"killing" does not seem like a bad thing when seen at a distance and with the belief that those killed were perpetuating evil. The ends seem to justify the means.

The last scene is one I can't find on youtube, but the scene emphasizes the ewok's ground battle. At one point, an ewok's partner dies in the battle on the ground. It is definitely a moment in the film that is meant to stir up emotion. Death up close and personal is much different than the conceptual battle of good and evil and different than the technological battle where the victors never witness the consequences of their actions.

Monday, February 20, 2012

Response to the idea that evil is the lack of empathy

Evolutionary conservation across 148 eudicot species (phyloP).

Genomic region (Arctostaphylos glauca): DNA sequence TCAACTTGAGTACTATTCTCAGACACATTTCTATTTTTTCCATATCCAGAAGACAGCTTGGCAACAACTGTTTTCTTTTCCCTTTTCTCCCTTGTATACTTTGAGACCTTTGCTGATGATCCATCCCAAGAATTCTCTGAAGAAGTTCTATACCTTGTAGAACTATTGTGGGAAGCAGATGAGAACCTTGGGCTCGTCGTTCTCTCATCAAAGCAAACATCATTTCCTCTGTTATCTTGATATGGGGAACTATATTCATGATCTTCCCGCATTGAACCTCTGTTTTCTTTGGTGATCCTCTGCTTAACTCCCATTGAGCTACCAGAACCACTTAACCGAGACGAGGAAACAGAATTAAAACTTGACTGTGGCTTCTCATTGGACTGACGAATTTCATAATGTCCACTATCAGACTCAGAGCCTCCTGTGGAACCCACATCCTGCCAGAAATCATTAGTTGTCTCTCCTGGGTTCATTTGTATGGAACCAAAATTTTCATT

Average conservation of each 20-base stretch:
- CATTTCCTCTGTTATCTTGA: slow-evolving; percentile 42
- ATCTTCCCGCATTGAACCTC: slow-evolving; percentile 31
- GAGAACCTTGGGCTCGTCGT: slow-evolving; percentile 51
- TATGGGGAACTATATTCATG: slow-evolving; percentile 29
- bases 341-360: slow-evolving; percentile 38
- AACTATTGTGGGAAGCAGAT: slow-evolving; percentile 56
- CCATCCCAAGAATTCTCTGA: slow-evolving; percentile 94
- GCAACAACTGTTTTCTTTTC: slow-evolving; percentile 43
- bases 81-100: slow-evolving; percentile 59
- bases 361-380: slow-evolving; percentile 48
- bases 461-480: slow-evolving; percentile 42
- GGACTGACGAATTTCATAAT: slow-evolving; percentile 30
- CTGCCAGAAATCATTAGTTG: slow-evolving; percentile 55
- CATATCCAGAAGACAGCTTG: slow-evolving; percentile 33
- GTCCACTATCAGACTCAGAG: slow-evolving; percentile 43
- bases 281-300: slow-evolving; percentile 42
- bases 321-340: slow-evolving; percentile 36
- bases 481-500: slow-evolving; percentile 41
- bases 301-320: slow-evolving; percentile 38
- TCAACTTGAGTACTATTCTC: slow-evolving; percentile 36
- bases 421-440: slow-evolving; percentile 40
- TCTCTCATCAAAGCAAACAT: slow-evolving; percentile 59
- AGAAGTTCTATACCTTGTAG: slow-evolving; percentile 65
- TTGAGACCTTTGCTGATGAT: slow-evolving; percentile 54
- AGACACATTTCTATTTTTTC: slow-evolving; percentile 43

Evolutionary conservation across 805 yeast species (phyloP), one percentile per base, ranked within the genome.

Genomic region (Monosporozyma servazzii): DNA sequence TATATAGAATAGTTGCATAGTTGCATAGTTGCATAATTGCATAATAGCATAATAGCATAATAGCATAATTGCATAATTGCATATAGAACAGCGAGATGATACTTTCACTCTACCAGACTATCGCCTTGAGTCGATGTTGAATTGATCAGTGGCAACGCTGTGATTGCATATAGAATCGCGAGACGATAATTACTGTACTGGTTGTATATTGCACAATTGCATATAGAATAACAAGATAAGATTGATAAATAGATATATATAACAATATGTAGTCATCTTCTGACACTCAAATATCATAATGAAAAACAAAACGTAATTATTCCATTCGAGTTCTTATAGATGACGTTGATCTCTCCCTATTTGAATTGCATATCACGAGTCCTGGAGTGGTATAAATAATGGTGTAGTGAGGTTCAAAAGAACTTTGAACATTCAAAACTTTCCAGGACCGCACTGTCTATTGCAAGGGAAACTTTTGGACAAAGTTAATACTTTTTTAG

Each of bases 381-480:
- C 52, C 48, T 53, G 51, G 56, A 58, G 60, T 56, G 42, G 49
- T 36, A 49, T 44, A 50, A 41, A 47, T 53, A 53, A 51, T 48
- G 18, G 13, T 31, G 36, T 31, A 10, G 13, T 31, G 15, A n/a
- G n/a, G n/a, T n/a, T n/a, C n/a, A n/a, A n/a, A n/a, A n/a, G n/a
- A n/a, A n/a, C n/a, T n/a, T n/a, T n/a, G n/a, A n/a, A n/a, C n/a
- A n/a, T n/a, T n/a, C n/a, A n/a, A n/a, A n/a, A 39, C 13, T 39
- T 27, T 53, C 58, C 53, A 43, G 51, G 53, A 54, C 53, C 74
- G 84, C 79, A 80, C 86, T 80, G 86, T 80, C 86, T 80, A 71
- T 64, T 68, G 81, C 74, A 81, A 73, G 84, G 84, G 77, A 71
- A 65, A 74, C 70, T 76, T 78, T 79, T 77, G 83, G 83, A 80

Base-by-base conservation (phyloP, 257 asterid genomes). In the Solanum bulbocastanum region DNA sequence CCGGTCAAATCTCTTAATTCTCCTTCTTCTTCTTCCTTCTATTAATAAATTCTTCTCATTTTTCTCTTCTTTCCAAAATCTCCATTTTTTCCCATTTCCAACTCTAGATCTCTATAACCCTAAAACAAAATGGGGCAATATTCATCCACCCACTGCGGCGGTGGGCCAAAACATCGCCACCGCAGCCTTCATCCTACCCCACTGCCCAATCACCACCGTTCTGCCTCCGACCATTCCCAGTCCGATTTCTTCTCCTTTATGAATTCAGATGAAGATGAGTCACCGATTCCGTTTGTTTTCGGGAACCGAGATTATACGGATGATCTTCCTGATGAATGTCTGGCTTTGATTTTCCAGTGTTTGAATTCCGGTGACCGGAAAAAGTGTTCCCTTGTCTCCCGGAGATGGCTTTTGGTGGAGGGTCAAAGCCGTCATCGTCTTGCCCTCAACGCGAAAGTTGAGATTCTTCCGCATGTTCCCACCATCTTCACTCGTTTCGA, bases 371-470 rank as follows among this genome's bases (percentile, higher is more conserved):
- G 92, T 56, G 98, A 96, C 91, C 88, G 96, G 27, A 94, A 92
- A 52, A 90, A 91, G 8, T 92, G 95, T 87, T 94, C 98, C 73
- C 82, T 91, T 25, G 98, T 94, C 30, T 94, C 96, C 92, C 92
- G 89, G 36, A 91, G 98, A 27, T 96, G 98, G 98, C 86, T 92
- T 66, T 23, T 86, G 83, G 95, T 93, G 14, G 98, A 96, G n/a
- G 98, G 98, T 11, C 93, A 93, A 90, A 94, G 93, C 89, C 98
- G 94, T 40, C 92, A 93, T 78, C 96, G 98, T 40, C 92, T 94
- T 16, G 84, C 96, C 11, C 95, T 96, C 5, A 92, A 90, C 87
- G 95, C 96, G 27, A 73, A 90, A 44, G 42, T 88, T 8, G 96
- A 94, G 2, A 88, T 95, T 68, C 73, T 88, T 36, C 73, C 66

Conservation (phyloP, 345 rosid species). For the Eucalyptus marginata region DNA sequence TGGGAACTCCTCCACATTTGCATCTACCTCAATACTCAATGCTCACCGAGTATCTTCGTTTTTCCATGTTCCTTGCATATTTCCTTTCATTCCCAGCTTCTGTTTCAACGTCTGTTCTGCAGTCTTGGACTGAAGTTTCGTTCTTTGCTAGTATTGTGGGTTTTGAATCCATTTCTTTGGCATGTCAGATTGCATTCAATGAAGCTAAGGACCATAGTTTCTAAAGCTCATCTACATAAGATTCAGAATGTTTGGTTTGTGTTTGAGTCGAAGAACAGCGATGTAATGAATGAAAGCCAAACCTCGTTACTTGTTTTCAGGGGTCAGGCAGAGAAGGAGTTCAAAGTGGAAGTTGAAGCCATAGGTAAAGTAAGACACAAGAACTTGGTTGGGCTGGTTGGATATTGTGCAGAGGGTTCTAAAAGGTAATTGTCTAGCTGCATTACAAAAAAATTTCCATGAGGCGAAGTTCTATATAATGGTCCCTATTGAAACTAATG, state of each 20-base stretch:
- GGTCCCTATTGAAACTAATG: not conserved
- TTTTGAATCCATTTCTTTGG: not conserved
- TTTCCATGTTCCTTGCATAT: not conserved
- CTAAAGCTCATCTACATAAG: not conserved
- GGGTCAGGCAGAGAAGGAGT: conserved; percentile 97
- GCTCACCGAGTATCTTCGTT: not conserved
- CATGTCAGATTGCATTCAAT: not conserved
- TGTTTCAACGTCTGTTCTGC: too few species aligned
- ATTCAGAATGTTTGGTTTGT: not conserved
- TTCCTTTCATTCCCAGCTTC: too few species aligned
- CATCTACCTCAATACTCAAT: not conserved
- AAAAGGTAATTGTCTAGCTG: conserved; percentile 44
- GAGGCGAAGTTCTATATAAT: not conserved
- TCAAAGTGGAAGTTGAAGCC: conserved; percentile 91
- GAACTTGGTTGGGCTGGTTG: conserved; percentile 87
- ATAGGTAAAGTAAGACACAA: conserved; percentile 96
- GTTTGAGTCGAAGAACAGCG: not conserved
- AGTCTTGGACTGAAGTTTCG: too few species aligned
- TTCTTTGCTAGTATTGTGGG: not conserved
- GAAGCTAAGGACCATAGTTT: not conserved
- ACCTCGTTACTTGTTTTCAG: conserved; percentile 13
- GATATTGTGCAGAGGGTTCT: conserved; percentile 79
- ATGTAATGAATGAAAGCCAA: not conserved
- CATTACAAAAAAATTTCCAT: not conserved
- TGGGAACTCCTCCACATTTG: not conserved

The idea that evil is simply the lack of empathy was brought up by a group in class. They used Halloween as an example of this. I have not seen the movie, but from what I know about it, Michael is portrayed as a psychotic murder that escapes from a psychiatric hospital and tracks down women in his home town and kills them.  In addition, he doesn’t care about the effects of his action. I think this also goes for the movie The Strangers that was shown in class.  In this movie the two tormenters even say that the only reason they were doing this is “because you (they) were home.” They don’t care at all about how tormented the James and Kristen, the main characters, were. They were just bored. To further understand what it would mean if the lack of empathy was evil, I looked into where we can see empathy, such as in just humans or is it also shown by animals, and where empathy would have come from, and if the origin of empathy affects what it means for evil to be the lack of empathy.